I. Certain reformers, and even the most of the publicists — who, though belonging to no particular school, busy themselves in devising means for the amelioration of the lot of the poorer and more numerous class — lay much stress now-a-days on a better organization of labor. The disciples of Fourier, especially, never stop shouting, “On to the phalanx!” declaiming in the same breath against the foolishness and absurdity of other sects. They consist of half-a-dozen incomparable geniuses who have discovered that five and four make nine; take two away, and nine remain, — and who weep over the blindness of France, who refuses to believe in this astonishing arithmetic.
In fact, the Fourierists proclaim themselves, on the one hand, defenders of property, of the right of increase, which they have thus formulated: To each according to his capital, his labor, and his skill. On the other hand, they wish the workingman to come into the enjoyment of all the wealth of society; that is, — abridging the expression, — into the undivided enjoyment of his own product. Is not this like saying to the workingman, “Labor, you shall have three francs per day; you shall live on fifty-five sous; you shall give the rest to the proprietor, and thus you will consume three francs”?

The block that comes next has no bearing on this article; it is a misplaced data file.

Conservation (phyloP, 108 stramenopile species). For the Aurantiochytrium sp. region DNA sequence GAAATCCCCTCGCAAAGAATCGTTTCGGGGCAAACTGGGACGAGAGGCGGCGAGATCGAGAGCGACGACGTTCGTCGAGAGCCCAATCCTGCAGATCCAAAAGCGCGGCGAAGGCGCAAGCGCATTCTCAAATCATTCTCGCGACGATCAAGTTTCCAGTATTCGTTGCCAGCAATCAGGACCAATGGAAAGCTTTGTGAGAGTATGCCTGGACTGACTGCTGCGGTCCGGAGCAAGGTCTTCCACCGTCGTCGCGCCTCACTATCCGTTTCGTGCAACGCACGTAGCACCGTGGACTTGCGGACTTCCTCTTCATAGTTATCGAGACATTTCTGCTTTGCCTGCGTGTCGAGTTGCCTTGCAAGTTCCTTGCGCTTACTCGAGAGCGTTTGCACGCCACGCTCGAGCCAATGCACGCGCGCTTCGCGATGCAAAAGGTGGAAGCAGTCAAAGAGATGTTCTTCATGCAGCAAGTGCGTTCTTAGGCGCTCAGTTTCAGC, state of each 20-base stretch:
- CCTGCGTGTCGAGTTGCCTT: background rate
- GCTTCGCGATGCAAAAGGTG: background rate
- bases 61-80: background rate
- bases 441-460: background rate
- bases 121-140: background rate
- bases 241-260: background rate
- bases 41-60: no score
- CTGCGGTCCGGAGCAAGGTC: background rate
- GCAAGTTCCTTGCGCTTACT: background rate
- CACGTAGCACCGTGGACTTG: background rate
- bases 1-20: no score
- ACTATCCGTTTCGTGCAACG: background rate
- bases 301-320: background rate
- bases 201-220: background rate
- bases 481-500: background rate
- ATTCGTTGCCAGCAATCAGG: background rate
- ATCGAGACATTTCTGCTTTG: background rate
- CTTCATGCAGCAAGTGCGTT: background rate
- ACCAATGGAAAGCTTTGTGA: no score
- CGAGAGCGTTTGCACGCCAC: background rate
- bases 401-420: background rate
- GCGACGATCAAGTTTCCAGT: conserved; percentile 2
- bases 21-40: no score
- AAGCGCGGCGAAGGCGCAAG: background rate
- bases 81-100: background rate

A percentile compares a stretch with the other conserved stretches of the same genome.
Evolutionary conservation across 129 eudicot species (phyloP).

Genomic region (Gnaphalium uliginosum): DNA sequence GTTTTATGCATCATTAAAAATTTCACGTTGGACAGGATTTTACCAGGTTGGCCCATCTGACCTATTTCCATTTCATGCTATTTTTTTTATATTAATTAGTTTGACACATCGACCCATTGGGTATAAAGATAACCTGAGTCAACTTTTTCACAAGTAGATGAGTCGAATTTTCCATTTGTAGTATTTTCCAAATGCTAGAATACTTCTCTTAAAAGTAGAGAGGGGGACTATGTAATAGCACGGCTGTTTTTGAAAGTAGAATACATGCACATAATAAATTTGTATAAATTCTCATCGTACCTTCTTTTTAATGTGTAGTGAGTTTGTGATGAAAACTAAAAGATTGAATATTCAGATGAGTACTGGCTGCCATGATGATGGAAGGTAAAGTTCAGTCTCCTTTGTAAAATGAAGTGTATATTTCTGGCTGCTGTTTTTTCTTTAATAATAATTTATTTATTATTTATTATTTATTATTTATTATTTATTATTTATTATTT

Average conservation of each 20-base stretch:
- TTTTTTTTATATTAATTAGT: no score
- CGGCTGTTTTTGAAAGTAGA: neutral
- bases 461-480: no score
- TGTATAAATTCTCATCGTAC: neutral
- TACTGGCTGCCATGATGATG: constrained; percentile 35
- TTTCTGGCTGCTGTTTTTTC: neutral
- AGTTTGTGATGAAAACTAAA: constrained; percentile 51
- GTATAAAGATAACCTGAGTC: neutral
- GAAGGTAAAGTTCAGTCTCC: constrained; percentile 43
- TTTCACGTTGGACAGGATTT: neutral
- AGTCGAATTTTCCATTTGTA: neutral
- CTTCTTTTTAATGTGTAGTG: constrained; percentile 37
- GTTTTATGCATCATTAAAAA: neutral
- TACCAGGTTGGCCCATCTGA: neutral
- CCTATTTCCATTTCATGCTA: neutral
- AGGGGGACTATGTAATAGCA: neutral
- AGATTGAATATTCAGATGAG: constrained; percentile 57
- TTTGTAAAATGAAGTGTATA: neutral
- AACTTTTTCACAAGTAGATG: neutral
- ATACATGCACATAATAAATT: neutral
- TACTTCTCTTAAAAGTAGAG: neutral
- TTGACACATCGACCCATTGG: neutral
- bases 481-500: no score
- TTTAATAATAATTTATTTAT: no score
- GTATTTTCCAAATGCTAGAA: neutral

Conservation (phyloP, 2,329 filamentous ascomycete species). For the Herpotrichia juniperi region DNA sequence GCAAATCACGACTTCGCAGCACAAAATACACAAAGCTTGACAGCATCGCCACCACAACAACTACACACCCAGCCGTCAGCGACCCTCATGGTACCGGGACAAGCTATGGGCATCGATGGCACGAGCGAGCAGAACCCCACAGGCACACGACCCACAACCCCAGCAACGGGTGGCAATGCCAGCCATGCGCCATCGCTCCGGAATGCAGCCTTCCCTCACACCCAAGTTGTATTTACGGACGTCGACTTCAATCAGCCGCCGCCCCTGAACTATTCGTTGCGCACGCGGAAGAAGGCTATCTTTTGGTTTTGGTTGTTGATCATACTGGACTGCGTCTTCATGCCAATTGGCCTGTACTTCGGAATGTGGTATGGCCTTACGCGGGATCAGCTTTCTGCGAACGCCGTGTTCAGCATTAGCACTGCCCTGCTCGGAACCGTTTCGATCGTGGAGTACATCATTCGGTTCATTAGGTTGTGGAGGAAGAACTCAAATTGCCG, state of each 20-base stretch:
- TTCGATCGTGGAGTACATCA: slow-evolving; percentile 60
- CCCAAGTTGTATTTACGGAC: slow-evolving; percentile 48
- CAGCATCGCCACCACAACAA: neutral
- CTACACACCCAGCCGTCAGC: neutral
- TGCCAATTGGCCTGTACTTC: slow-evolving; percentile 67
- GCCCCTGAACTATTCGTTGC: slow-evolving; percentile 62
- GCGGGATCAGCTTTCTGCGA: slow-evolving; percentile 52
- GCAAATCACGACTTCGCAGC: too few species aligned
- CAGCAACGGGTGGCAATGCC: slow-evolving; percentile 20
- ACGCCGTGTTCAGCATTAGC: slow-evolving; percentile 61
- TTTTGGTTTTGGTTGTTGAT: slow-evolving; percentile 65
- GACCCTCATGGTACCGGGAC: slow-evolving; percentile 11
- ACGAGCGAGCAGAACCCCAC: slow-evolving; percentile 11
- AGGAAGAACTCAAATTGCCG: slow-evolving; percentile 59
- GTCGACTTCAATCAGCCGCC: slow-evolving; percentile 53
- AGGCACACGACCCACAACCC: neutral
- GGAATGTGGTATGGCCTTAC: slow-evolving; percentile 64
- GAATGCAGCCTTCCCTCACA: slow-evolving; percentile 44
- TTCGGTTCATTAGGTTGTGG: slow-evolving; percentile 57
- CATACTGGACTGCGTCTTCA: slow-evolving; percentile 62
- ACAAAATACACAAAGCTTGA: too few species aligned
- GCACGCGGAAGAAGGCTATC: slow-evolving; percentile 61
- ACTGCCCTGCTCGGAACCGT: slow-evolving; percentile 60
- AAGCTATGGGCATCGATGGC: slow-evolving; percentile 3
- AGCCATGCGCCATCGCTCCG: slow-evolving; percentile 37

If the above speech is not an exact epitome of Charles Fourier’s system, I will subscribe to the whole phalansterian folly with a pen dipped in my own blood.
Of what use is it to reform industry and agriculture, — of what use, indeed, to labor at all, — if property is maintained, and labor can never meet its expenses? Without the abolition of property, the organization of labor is neither more nor less than a delusion. If production should be quadrupled, — a thing which does not seem to me at all impossible, — it would be labor lost: if the additional product was not consumed, it would be of no value, and the proprietor would decline to receive it as interest; if it was consumed, all the disadvantages of property would reappear. It must be confessed that the theory of passional attraction is gravely at fault in this particular, and that Fourier, when he tried to harmonize the passion for property, — a bad passion, whatever he may say to the contrary, — blocked his own chariot-wheels.